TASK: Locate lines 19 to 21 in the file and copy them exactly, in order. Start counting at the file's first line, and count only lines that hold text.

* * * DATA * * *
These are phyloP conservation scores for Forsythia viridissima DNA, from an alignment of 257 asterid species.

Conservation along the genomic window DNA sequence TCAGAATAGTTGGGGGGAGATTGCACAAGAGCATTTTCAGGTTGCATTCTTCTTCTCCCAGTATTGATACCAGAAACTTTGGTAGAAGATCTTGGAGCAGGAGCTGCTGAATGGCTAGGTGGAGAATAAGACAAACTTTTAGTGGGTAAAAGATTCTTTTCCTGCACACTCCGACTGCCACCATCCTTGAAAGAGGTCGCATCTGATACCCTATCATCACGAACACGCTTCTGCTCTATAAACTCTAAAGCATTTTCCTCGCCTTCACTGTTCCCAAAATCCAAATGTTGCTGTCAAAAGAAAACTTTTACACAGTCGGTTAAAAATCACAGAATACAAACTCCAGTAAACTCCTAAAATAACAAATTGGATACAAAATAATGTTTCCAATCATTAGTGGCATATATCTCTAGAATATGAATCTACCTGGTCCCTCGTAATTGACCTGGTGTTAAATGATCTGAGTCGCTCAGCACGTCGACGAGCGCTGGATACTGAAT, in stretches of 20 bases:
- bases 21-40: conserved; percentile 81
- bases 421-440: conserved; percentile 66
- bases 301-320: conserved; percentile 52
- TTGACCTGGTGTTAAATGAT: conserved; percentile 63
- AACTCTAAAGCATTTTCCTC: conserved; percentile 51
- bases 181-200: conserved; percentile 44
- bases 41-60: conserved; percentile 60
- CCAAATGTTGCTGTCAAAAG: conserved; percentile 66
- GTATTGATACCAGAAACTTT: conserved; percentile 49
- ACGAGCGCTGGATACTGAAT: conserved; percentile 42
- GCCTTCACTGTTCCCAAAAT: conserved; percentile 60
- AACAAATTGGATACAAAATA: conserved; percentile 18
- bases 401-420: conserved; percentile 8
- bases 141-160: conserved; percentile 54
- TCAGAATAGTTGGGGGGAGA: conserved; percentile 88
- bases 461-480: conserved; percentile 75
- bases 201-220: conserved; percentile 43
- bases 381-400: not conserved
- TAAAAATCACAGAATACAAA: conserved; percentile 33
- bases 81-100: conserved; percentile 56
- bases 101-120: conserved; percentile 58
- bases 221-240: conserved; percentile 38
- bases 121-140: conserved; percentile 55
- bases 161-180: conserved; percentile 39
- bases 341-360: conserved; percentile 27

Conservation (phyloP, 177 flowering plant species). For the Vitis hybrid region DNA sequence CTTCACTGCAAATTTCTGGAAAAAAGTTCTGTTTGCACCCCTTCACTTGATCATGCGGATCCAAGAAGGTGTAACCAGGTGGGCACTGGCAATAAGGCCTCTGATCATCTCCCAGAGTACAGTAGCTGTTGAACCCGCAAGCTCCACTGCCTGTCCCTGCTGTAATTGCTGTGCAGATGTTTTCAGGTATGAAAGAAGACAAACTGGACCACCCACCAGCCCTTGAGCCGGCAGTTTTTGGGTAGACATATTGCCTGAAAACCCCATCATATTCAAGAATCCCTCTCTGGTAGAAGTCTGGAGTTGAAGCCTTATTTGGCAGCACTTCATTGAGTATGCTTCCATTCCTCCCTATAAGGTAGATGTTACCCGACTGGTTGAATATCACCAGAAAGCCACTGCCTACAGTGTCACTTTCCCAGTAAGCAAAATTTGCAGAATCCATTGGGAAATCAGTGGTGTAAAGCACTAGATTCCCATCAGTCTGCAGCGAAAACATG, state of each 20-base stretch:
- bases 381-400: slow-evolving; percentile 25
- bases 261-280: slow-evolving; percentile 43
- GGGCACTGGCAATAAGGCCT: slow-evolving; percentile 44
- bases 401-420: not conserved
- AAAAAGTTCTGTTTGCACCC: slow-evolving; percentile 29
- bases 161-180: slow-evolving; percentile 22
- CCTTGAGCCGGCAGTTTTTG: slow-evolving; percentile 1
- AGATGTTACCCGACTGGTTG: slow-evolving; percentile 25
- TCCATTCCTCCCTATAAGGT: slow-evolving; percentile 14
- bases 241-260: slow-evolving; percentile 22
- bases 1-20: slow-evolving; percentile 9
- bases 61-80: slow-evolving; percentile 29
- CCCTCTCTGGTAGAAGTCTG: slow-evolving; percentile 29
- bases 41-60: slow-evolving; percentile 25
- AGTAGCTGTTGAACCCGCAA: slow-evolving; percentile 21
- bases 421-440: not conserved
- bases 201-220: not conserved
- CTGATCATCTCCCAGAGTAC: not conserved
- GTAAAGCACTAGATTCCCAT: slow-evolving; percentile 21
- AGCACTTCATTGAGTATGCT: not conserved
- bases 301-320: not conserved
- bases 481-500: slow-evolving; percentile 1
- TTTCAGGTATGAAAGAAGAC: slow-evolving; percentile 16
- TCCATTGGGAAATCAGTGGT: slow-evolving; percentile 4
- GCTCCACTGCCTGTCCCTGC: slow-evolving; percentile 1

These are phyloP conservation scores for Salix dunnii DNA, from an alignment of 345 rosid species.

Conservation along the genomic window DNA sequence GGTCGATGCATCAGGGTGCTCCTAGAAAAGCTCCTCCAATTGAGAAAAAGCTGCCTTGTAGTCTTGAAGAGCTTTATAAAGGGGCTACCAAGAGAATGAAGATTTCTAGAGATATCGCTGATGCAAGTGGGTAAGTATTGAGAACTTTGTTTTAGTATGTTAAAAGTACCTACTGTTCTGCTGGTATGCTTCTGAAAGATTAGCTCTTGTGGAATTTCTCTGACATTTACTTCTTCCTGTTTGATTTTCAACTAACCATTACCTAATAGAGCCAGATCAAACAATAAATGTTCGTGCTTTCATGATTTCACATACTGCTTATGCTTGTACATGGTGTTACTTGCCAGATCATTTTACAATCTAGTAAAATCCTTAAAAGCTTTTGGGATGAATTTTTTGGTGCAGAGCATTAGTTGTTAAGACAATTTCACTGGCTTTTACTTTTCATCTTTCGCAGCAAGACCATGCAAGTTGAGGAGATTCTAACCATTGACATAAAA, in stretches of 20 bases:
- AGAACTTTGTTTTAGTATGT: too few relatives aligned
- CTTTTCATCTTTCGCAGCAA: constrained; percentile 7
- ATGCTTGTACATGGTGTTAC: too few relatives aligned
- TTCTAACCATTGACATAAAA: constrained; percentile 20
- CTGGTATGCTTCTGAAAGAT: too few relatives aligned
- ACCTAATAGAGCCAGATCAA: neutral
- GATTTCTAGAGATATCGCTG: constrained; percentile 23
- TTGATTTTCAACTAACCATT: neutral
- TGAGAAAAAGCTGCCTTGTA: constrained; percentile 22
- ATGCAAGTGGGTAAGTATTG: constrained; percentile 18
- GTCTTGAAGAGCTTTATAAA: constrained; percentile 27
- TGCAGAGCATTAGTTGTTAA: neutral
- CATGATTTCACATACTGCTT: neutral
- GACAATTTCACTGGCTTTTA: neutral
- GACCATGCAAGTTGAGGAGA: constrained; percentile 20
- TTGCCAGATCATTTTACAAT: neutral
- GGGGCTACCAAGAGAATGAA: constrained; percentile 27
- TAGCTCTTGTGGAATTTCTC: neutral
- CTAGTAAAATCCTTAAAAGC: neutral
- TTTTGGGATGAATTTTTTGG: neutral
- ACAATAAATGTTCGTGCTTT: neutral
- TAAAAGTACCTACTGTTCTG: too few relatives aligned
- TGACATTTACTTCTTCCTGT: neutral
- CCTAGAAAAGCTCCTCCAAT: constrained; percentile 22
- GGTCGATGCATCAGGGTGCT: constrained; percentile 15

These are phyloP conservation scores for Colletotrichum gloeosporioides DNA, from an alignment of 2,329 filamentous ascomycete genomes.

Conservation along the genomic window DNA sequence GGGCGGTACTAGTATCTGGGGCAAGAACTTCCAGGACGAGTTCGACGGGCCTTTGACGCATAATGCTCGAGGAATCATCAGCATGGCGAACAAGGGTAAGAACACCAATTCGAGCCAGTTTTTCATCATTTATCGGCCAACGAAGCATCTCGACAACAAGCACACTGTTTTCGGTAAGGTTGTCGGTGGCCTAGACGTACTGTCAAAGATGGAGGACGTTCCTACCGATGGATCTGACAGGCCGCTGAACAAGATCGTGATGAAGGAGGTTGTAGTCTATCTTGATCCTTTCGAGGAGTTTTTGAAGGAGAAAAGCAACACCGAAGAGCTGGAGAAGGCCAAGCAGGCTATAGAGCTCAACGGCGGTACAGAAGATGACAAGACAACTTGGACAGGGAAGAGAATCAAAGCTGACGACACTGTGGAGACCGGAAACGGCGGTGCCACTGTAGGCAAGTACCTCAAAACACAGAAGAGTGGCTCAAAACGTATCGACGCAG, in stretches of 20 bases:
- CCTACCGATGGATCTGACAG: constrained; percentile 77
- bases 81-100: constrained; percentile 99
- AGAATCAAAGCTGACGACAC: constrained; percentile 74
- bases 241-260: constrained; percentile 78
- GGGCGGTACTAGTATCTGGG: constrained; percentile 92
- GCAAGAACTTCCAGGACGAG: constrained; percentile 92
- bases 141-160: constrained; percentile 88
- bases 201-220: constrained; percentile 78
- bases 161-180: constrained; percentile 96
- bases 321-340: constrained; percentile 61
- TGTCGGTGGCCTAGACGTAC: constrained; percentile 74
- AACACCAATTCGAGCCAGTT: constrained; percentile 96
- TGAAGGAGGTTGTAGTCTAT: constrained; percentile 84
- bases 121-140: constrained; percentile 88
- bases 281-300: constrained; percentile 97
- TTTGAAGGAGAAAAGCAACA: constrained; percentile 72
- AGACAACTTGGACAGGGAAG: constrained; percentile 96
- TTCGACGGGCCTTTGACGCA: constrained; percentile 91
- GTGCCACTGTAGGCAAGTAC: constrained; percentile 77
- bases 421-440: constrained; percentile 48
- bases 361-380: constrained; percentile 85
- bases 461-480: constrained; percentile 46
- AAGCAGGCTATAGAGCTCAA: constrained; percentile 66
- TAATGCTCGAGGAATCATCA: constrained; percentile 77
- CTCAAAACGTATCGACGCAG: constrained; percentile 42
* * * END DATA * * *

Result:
- bases 201-220: conserved; percentile 43
- bases 381-400: not conserved
- TAAAAATCACAGAATACAAA: conserved; percentile 33